The fight is not over yet, but the insurance industry just had a significant victory in the United States Court of Appeals for the Ninth Circuit.
The scenario is likely familiar to most. You’re invited to send a text and get something in return—maybe news updates, maybe a chance to win concert tickets. In this case it was the promise of having your sent text posted at a basketball game. Someone sent a text hoping to see their message on a big screen at a Lakers game, and then shortly thereafter got a text back reading something along the lines of: “Thnx! Got your txt. If you want more texts from us, respond with ‘yes,’ if not respond with ‘stop.’” About five weeks after he received such a text while at a Lakers game, and apparently received other texts at subsequent times, David Emanuel sued the Los Angeles Lakers, Inc., proposing a class action based on two alleged violations of the Telephone Consumer Protection Act.
In turn, the Lakers sought coverage from their insurer. The policy provided no coverage was available for a claim “based upon, arising from, or in consequence of . . . invasion of privacy.” Categorizing Mr. Emanuel’s suit as based on invasion of privacy, the Lakers’ carrier denied coverage. The Lakers sued, claiming breach of contract and tortious breach of the implied covenant of good faith and fair dealing.
The United States District Court of the Central District of California granted the carrier’s Rule 12(b)(6) motion. The Lakers appealed to the Ninth Circuit, which recently issued a decision with three different written opinions: an opinion for the court affirming the District Court, with significant and favorable implications for the insurance industry; a concurrence advocating a narrower ruling; and a harsh dissent.
Writing for the court, Ninth Circuit Judge N. R. Smith’s opinion hinges largely on two factors: the broad interpretation given by relevant courts to the clause “arising from” in insurance contracts, and the “explicitly stated purpose of the TCPA” as based on invasion of privacy. Judge Smith acknowledges that the TCPA “does not dedicate a section of its text to describing its purpose,” but he derives the purpose from sections directing the FCC to implement future regulations. In two separate subsections of 47 U.S.C. § 227(b)(2), Congress referred to “the privacy rights [that] this section is intended to protect.” Based on the broad “arising from” language and the purpose of the TCPA, Judge Smith concluded that coverage was excluded under the policy at issue.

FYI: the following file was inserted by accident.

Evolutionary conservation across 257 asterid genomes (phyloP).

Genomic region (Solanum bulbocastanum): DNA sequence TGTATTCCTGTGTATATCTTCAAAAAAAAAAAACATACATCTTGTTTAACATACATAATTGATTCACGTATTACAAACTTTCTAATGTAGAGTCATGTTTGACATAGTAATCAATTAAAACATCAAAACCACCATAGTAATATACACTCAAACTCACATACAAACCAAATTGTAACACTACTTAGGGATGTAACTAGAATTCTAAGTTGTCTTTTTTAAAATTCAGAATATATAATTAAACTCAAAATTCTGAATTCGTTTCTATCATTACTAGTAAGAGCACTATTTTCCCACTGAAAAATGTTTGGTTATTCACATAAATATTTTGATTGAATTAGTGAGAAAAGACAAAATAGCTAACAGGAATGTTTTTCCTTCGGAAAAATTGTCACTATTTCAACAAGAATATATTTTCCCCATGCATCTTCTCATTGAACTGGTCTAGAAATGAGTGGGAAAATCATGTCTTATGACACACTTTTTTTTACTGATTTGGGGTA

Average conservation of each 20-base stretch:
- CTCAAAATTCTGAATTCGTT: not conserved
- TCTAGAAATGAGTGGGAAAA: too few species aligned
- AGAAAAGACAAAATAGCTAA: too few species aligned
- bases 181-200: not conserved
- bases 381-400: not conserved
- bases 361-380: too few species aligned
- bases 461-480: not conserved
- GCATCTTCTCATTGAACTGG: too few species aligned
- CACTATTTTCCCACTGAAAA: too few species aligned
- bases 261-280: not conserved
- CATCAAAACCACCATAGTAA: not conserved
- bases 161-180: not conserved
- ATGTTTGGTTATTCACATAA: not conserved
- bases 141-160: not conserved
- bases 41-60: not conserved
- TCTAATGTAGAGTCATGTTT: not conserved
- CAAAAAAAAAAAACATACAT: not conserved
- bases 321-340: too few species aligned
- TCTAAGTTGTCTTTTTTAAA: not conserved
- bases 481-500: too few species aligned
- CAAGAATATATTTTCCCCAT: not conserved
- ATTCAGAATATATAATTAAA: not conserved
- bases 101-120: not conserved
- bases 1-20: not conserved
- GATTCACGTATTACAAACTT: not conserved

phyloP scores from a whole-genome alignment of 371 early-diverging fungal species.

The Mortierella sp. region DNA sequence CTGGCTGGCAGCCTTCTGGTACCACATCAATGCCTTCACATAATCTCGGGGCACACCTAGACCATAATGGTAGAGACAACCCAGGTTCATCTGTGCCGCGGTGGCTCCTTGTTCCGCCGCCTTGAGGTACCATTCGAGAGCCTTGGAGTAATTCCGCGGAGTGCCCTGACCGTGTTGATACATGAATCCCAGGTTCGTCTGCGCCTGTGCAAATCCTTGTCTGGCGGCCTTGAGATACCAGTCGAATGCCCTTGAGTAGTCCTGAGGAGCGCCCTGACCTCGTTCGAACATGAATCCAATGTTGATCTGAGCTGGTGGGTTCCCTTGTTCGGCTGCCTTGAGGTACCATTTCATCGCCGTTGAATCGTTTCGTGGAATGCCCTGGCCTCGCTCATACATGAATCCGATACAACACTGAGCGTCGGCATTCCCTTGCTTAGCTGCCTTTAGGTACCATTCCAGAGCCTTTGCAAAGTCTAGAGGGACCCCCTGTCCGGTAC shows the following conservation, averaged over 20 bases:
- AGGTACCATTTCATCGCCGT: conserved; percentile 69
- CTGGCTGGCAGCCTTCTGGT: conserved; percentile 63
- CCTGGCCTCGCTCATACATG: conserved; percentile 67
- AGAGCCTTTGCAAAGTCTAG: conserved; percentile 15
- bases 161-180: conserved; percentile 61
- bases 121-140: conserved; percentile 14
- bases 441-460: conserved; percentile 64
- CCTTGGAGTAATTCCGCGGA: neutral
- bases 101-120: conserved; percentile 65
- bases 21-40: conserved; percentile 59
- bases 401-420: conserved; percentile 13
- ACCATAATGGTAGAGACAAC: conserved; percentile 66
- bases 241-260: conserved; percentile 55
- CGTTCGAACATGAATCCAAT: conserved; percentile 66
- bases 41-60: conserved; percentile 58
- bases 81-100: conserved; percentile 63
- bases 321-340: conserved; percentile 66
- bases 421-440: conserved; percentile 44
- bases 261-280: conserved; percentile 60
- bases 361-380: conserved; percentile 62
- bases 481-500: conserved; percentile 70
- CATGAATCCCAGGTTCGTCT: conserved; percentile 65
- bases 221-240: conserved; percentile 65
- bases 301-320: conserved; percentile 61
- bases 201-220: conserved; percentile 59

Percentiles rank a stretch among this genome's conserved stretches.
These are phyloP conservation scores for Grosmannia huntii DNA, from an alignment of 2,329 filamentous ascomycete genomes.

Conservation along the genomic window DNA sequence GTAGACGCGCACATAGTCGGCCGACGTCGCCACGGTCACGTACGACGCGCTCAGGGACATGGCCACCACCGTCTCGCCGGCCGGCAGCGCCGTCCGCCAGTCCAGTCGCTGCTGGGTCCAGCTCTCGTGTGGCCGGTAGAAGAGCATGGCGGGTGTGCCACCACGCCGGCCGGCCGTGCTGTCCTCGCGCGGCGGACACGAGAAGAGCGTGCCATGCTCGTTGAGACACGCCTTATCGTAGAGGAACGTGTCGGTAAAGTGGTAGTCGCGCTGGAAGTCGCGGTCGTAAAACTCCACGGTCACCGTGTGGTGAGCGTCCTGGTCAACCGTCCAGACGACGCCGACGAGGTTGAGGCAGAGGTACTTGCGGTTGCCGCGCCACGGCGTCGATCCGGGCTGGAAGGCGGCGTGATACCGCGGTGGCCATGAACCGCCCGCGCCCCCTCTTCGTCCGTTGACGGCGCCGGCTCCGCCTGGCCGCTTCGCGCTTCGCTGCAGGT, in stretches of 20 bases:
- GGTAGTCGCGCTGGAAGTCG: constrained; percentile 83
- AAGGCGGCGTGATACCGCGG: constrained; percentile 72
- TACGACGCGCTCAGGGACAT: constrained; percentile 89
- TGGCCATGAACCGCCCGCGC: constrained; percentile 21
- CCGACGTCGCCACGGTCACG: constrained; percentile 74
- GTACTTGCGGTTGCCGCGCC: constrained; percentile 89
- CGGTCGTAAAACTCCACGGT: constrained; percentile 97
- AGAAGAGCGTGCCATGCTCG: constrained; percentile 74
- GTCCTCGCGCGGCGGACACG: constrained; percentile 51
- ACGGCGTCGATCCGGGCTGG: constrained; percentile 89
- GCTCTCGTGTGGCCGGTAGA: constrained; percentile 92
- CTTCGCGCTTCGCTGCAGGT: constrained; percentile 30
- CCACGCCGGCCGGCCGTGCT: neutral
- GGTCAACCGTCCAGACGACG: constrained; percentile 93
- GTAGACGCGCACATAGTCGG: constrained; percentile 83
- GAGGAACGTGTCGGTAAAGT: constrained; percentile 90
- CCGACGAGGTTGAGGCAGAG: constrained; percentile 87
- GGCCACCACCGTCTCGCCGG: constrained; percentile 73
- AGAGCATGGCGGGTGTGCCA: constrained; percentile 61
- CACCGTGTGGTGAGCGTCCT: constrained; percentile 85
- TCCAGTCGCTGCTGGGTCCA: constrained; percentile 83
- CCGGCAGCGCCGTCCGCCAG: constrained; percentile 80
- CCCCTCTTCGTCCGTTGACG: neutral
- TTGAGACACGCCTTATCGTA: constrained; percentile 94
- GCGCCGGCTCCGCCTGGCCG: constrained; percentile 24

If this was a 3–0 decision, and the rest of the country always lined up with the Ninth Circuit, perhaps the rest of the insurance industry could be excused for taking the day off early. But, “not so fast.”
First, visiting Judge Murphy wrote a short but meaningful concurrence. He wrote that, because Mr. Emanuel’s complaint itself referred to an invasion of privacy several times, that was sufficient to determine that the claims arose from such an invasion, and the Ninth Circuit “need not hold more broadly that a TCPA claim is inherently an invasion of privacy claim.” That concurrence alone may be reason for some pause in applying this decision as widely Judge Smith’s opinion proposes.
Second, Ninth Circuit Judge Tallman’s dissent argues this issue is far from over. He begins by reminding that Judge Smith is “writing for a divided court.” He then argues that Mr. Emanuel’s complaint actually disavowed any invasion of privacy claim. He also takes issue with Judge Smith’s reliance on statutory purpose when the language of the statute is unambiguous. According to Judge Tallman, the statutory language is not ambiguous, and therefore an examination of the statute should start and end with the statutory language, with resort to examining the statutory purpose
These and other arguments will no doubt be considered in time by other circuits.
TCPA litigation has proliferated over the past few years. TCPA claims are often explicitly excluded from general liability policies. Therefore, if this ruling holds, plaintiffs, at least in the Ninth Circuit, may have a significant, potentially insurmountable, wall to climb.